The concept of civil society, in its optimal meaning, refers to the activities in the social, economic, and political spheres, which constitute the elements of the political decision-making process. In this context, a political culture is the sum total of attitudes, values, and patterns of behaviour that determine all interactions between those in power and the rest of citizens.

When it comes to Poland, the values I am referring to are derived from Christian ethics and the Polish political traditions. The functioning of the triangle “society – state – economy” in the Polish democratic system should be based on the Constitution which is the fundamental and supreme law.

The current Constitution of Poland was adopted in 1997 at the end of the term of social democratic faction. Socialists found the moment very convenient since the president of Poland was at the time Aleksander Kwaśniewski, a post-communist and a leader of the Democratic Left Alliance, who assumed the office in December of 1995.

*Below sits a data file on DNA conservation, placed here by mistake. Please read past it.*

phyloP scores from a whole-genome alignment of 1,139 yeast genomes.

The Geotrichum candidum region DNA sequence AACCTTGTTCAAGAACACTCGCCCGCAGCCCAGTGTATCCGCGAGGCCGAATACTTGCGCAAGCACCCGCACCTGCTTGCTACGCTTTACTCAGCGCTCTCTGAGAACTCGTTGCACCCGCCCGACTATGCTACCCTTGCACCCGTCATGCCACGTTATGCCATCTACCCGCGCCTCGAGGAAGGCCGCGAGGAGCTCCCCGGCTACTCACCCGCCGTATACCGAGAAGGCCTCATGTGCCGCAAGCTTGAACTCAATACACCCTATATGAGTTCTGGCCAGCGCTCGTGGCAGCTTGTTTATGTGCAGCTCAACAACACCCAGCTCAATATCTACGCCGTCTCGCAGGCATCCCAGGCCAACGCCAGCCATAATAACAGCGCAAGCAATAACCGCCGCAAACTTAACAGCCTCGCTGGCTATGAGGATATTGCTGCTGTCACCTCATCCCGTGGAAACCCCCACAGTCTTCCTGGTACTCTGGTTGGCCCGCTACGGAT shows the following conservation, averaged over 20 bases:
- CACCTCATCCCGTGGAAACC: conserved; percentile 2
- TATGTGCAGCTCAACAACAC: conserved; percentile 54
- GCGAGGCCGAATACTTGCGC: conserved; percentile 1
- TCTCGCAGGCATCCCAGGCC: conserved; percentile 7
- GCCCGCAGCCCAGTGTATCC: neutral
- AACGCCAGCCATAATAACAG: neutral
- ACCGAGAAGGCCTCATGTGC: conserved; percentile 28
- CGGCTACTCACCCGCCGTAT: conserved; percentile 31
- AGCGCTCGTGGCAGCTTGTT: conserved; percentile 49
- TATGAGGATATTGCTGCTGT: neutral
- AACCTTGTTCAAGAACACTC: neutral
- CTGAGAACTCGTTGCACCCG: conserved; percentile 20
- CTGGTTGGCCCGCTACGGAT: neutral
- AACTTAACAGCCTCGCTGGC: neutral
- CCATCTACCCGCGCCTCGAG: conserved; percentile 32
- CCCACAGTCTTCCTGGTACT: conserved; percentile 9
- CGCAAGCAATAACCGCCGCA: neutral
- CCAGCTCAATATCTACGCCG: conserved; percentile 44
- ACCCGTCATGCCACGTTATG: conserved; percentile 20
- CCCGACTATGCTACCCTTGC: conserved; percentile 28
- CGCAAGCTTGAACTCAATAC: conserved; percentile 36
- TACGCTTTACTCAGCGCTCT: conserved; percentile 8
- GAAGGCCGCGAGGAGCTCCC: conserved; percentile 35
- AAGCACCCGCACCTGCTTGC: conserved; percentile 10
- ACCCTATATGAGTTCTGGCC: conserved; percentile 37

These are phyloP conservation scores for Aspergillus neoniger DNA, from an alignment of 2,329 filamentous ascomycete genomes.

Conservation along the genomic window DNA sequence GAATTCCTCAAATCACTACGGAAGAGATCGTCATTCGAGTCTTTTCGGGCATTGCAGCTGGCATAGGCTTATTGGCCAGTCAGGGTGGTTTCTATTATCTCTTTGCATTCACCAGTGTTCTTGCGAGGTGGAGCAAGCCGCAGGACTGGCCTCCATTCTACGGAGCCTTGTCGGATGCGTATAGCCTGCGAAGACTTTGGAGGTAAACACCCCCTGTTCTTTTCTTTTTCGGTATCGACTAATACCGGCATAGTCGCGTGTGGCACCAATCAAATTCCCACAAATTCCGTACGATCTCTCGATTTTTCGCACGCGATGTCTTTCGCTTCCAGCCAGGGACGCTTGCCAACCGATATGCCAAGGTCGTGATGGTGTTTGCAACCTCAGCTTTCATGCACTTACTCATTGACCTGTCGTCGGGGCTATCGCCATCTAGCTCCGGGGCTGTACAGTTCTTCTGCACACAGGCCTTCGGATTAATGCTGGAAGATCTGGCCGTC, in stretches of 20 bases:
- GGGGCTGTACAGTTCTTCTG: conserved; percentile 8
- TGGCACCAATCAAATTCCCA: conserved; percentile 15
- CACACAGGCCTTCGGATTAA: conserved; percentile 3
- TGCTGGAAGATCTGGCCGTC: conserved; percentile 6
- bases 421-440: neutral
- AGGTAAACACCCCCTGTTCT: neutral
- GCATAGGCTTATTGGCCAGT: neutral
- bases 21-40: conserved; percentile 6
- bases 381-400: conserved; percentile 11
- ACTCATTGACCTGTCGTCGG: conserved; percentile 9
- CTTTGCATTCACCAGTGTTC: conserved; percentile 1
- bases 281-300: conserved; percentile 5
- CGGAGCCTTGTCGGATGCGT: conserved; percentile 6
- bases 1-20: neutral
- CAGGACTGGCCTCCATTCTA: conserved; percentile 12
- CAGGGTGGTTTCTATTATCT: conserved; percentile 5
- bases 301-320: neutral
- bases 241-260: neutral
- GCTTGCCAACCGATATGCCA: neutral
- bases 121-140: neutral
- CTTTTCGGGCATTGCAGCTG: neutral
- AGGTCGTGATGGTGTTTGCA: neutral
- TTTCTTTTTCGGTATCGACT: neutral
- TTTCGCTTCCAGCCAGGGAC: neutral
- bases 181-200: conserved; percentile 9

In the constitutional referendum, citizens were asked only about the bill that was accepted by the then left-wing parliamentary majority. Voter turnout was only 43 percent, of which 53 percent voted in favour. It means that only 6.4 millions of citizens eligible to vote took part in the referendum. Thus, it cannot be assumed that the current Constitution reflects the political views of the majority of Poles. Unfortunately, when it comes to the quality of the Constitution of Poland, an average cookbook is written in a more logical and intelligible fashion.

From the very beginning, the Constitution was impotent in regard to numerous difficulties that the country had been struggling with. It introduced many legal and legislative ambiguities. It does not regulate the problem of Poland’s political dependency during the communist era, the apparatus of coercion of the previous system, or the collaboration of many state agencies with the USSR. It lacks any reference to the problem of Polish expatriates, expropriations, stripping of citizenship, and many others.